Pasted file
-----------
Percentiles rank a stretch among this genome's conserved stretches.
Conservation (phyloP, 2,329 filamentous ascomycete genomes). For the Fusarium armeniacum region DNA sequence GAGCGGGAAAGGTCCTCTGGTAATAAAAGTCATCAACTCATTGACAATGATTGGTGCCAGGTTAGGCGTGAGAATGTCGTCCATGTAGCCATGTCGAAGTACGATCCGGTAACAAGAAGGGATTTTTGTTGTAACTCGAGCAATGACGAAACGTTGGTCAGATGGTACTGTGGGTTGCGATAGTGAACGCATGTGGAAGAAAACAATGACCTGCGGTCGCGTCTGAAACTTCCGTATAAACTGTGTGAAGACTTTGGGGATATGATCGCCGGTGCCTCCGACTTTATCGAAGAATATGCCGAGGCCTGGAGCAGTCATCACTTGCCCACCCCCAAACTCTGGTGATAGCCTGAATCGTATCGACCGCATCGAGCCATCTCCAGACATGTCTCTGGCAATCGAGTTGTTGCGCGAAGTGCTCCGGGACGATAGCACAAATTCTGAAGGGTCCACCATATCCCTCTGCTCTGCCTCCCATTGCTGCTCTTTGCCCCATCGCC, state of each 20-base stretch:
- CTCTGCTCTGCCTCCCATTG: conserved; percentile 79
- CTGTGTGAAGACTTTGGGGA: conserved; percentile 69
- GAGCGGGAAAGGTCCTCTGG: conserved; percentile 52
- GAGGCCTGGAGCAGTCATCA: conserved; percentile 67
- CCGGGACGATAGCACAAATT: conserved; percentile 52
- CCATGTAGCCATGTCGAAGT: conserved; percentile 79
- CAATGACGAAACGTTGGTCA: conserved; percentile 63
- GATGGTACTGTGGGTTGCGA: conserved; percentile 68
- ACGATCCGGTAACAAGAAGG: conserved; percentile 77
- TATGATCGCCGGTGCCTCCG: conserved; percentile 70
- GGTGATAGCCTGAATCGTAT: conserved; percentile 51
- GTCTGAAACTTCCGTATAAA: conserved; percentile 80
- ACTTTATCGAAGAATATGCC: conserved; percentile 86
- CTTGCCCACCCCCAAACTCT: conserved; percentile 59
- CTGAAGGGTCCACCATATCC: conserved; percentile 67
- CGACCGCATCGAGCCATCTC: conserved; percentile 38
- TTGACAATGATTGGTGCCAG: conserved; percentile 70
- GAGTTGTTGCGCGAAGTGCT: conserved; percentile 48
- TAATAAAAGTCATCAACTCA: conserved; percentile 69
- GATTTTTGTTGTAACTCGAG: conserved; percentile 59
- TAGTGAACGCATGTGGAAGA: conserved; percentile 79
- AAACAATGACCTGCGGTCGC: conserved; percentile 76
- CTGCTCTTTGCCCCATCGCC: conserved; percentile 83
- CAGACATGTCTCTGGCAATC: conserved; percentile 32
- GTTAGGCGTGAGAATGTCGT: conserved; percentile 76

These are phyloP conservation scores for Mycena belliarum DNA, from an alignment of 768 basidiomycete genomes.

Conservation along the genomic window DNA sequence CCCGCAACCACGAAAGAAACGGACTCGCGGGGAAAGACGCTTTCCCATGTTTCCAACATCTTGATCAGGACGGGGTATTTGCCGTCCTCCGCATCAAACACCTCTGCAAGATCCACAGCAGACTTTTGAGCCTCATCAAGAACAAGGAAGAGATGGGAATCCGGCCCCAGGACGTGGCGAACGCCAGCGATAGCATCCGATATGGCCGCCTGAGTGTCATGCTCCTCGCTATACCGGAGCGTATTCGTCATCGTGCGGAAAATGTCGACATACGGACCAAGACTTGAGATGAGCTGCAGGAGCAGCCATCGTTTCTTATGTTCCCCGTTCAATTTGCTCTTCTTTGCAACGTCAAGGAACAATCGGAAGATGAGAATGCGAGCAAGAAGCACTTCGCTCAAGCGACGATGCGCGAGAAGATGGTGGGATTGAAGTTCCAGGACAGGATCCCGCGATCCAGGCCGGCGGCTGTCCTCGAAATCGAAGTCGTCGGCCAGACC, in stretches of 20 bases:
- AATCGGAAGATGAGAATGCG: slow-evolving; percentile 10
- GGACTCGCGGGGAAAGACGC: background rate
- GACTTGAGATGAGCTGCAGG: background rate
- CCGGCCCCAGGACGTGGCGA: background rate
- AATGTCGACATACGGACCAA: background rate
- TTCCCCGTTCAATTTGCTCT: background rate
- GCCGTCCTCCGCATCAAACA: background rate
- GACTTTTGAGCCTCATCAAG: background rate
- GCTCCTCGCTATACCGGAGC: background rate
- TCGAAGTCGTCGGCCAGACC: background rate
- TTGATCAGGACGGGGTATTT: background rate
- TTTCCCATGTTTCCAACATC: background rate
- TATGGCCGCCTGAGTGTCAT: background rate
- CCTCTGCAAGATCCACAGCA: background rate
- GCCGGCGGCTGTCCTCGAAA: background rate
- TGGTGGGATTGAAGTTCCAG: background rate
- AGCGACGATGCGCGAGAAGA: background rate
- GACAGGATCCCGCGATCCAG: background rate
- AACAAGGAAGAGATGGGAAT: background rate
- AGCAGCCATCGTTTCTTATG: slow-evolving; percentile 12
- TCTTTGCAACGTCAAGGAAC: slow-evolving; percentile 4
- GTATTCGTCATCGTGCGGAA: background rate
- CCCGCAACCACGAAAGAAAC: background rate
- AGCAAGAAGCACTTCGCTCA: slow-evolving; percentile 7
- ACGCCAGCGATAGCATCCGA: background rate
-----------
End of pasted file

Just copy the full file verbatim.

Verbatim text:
Percentiles rank a stretch among this genome's conserved stretches.
Conservation (phyloP, 2,329 filamentous ascomycete genomes). For the Fusarium armeniacum region DNA sequence GAGCGGGAAAGGTCCTCTGGTAATAAAAGTCATCAACTCATTGACAATGATTGGTGCCAGGTTAGGCGTGAGAATGTCGTCCATGTAGCCATGTCGAAGTACGATCCGGTAACAAGAAGGGATTTTTGTTGTAACTCGAGCAATGACGAAACGTTGGTCAGATGGTACTGTGGGTTGCGATAGTGAACGCATGTGGAAGAAAACAATGACCTGCGGTCGCGTCTGAAACTTCCGTATAAACTGTGTGAAGACTTTGGGGATATGATCGCCGGTGCCTCCGACTTTATCGAAGAATATGCCGAGGCCTGGAGCAGTCATCACTTGCCCACCCCCAAACTCTGGTGATAGCCTGAATCGTATCGACCGCATCGAGCCATCTCCAGACATGTCTCTGGCAATCGAGTTGTTGCGCGAAGTGCTCCGGGACGATAGCACAAATTCTGAAGGGTCCACCATATCCCTCTGCTCTGCCTCCCATTGCTGCTCTTTGCCCCATCGCC, state of each 20-base stretch:
- CTCTGCTCTGCCTCCCATTG: conserved; percentile 79
- CTGTGTGAAGACTTTGGGGA: conserved; percentile 69
- GAGCGGGAAAGGTCCTCTGG: conserved; percentile 52
- GAGGCCTGGAGCAGTCATCA: conserved; percentile 67
- CCGGGACGATAGCACAAATT: conserved; percentile 52
- CCATGTAGCCATGTCGAAGT: conserved; percentile 79
- CAATGACGAAACGTTGGTCA: conserved; percentile 63
- GATGGTACTGTGGGTTGCGA: conserved; percentile 68
- ACGATCCGGTAACAAGAAGG: conserved; percentile 77
- TATGATCGCCGGTGCCTCCG: conserved; percentile 70
- GGTGATAGCCTGAATCGTAT: conserved; percentile 51
- GTCTGAAACTTCCGTATAAA: conserved; percentile 80
- ACTTTATCGAAGAATATGCC: conserved; percentile 86
- CTTGCCCACCCCCAAACTCT: conserved; percentile 59
- CTGAAGGGTCCACCATATCC: conserved; percentile 67
- CGACCGCATCGAGCCATCTC: conserved; percentile 38
- TTGACAATGATTGGTGCCAG: conserved; percentile 70
- GAGTTGTTGCGCGAAGTGCT: conserved; percentile 48
- TAATAAAAGTCATCAACTCA: conserved; percentile 69
- GATTTTTGTTGTAACTCGAG: conserved; percentile 59
- TAGTGAACGCATGTGGAAGA: conserved; percentile 79
- AAACAATGACCTGCGGTCGC: conserved; percentile 76
- CTGCTCTTTGCCCCATCGCC: conserved; percentile 83
- CAGACATGTCTCTGGCAATC: conserved; percentile 32
- GTTAGGCGTGAGAATGTCGT: conserved; percentile 76

These are phyloP conservation scores for Mycena belliarum DNA, from an alignment of 768 basidiomycete genomes.

Conservation along the genomic window DNA sequence CCCGCAACCACGAAAGAAACGGACTCGCGGGGAAAGACGCTTTCCCATGTTTCCAACATCTTGATCAGGACGGGGTATTTGCCGTCCTCCGCATCAAACACCTCTGCAAGATCCACAGCAGACTTTTGAGCCTCATCAAGAACAAGGAAGAGATGGGAATCCGGCCCCAGGACGTGGCGAACGCCAGCGATAGCATCCGATATGGCCGCCTGAGTGTCATGCTCCTCGCTATACCGGAGCGTATTCGTCATCGTGCGGAAAATGTCGACATACGGACCAAGACTTGAGATGAGCTGCAGGAGCAGCCATCGTTTCTTATGTTCCCCGTTCAATTTGCTCTTCTTTGCAACGTCAAGGAACAATCGGAAGATGAGAATGCGAGCAAGAAGCACTTCGCTCAAGCGACGATGCGCGAGAAGATGGTGGGATTGAAGTTCCAGGACAGGATCCCGCGATCCAGGCCGGCGGCTGTCCTCGAAATCGAAGTCGTCGGCCAGACC, in stretches of 20 bases:
- AATCGGAAGATGAGAATGCG: slow-evolving; percentile 10
- GGACTCGCGGGGAAAGACGC: background rate
- GACTTGAGATGAGCTGCAGG: background rate
- CCGGCCCCAGGACGTGGCGA: background rate
- AATGTCGACATACGGACCAA: background rate
- TTCCCCGTTCAATTTGCTCT: background rate
- GCCGTCCTCCGCATCAAACA: background rate
- GACTTTTGAGCCTCATCAAG: background rate
- GCTCCTCGCTATACCGGAGC: background rate
- TCGAAGTCGTCGGCCAGACC: background rate
- TTGATCAGGACGGGGTATTT: background rate
- TTTCCCATGTTTCCAACATC: background rate
- TATGGCCGCCTGAGTGTCAT: background rate
- CCTCTGCAAGATCCACAGCA: background rate
- GCCGGCGGCTGTCCTCGAAA: background rate
- TGGTGGGATTGAAGTTCCAG: background rate
- AGCGACGATGCGCGAGAAGA: background rate
- GACAGGATCCCGCGATCCAG: background rate
- AACAAGGAAGAGATGGGAAT: background rate
- AGCAGCCATCGTTTCTTATG: slow-evolving; percentile 12
- TCTTTGCAACGTCAAGGAAC: slow-evolving; percentile 4
- GTATTCGTCATCGTGCGGAA: background rate
- CCCGCAACCACGAAAGAAAC: background rate
- AGCAAGAAGCACTTCGCTCA: slow-evolving; percentile 7
- ACGCCAGCGATAGCATCCGA: background rate